Security researcher Omer Gil, head of research at Cider Security, has demonstrated a new way to abuse the permissions inside Source Code Management (SCM) repositories. This technique, called Poisoned Pipeline Execution (PPE), may lead to Continuous Integration (CI) poisoning or poisoned pipeline attacks.
About the PPE technique
PPE focuses on a general way how the pipelines are defined, by utilizing CI configuration files hosted in pipeline repositories.
These files are usually found with standard formats, including Jenkinsfile and .gitlab-ci[.]yml.
These formats include commands that are executed when pipeline jobs pull code from developer sources.
Therefore, if an attacker successfully tampers with command lists, they may execute malicious code in the CI.
How does the attack work?
The attack vector needs SCM permissions (user credentials or access tokens) for the manipulation of CI configuration files or similar content and execution pipeline activity.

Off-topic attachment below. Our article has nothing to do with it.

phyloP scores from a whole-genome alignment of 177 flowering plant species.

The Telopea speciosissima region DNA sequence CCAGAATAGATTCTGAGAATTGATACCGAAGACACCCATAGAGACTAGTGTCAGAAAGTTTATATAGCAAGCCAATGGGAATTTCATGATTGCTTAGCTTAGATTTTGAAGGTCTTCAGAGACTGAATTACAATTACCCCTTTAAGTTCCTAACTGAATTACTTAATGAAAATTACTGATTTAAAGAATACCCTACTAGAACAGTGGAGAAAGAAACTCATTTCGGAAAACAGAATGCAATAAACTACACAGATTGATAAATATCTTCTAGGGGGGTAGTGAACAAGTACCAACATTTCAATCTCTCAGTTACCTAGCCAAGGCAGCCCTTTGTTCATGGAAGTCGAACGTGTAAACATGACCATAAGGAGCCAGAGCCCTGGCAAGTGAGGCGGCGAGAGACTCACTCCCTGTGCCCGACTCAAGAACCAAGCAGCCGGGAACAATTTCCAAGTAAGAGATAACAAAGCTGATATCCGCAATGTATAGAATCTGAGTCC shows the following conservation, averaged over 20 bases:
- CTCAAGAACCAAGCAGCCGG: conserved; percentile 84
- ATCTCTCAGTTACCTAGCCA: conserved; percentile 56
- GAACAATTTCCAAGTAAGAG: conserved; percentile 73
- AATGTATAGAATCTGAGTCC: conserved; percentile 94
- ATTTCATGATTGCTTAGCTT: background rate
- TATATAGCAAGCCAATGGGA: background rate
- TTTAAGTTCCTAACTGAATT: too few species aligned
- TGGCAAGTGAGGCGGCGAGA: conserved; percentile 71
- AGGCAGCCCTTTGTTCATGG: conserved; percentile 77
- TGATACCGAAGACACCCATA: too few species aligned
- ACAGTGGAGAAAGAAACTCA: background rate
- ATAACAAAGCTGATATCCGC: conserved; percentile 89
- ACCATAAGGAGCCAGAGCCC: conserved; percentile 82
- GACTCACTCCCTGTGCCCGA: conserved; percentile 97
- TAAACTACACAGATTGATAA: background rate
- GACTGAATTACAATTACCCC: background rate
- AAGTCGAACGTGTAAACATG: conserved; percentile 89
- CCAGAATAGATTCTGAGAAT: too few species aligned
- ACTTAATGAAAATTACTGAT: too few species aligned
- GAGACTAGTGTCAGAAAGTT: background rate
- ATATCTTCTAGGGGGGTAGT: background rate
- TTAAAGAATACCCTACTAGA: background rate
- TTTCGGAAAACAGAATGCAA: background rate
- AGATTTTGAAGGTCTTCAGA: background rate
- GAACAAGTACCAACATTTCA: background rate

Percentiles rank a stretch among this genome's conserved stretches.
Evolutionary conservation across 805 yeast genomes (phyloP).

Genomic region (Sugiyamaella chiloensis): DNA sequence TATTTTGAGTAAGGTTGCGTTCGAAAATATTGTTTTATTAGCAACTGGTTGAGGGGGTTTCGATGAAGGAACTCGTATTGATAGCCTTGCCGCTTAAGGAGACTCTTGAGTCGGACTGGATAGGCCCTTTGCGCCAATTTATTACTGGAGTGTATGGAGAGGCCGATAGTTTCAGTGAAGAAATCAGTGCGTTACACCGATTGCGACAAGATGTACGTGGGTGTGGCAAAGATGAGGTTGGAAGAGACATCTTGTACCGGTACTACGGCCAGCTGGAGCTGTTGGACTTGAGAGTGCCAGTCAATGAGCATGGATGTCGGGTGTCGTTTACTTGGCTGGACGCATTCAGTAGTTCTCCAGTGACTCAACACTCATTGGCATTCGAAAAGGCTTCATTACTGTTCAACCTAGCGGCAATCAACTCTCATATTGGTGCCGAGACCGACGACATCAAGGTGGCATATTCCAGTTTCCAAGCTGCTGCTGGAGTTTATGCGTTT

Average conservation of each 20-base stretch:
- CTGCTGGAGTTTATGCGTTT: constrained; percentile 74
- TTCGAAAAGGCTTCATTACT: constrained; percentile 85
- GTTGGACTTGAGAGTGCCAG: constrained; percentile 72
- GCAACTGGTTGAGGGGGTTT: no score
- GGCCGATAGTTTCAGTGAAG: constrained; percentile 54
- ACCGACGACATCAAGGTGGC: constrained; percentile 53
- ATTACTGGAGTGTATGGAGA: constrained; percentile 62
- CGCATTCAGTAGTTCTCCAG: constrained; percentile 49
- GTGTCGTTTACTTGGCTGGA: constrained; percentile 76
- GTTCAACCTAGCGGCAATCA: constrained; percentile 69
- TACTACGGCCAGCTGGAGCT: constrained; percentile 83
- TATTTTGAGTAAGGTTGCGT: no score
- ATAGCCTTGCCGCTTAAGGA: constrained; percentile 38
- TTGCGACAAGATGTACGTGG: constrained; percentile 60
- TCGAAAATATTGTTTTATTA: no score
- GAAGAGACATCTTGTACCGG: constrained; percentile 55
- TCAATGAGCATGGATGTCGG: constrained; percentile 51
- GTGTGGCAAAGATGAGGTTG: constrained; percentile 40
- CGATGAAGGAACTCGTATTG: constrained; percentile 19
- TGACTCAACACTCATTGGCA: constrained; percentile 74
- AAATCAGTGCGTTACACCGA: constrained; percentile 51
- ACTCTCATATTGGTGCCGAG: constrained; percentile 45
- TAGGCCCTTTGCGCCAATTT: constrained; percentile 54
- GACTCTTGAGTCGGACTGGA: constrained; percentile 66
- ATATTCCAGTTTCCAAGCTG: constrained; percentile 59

An attacker is required to tamper with these files without triggering reviews. The pipelines that execute unreviewed code are more exposed to PPE attacks.
PPE can be carried out in three ways: Direct (D-PPE) (tampering of CI configuration files), Indirect (I-PPE) (Malicious code is injected into files involved indirectly), and Public (P-PPE/3PE) (targeting the repositories hosting pipeline configuration files).
Once code execution is done, the attackers can access secrets and even access additional hosts.
Recent attacks on CI/CD environments
There are many recent examples of poisoned software updates delivery, such as SolarWinds, Codecov, and Kaseya, that have highlighted the seriousness of this threat.
Applications not developed with a security-first approach are deemed to face challenges related to PPE. Thus, applications should be created in a compact, purpose-driven, and security-first manner. Doing so may lower the possibility of any vulnerabilities making it to production.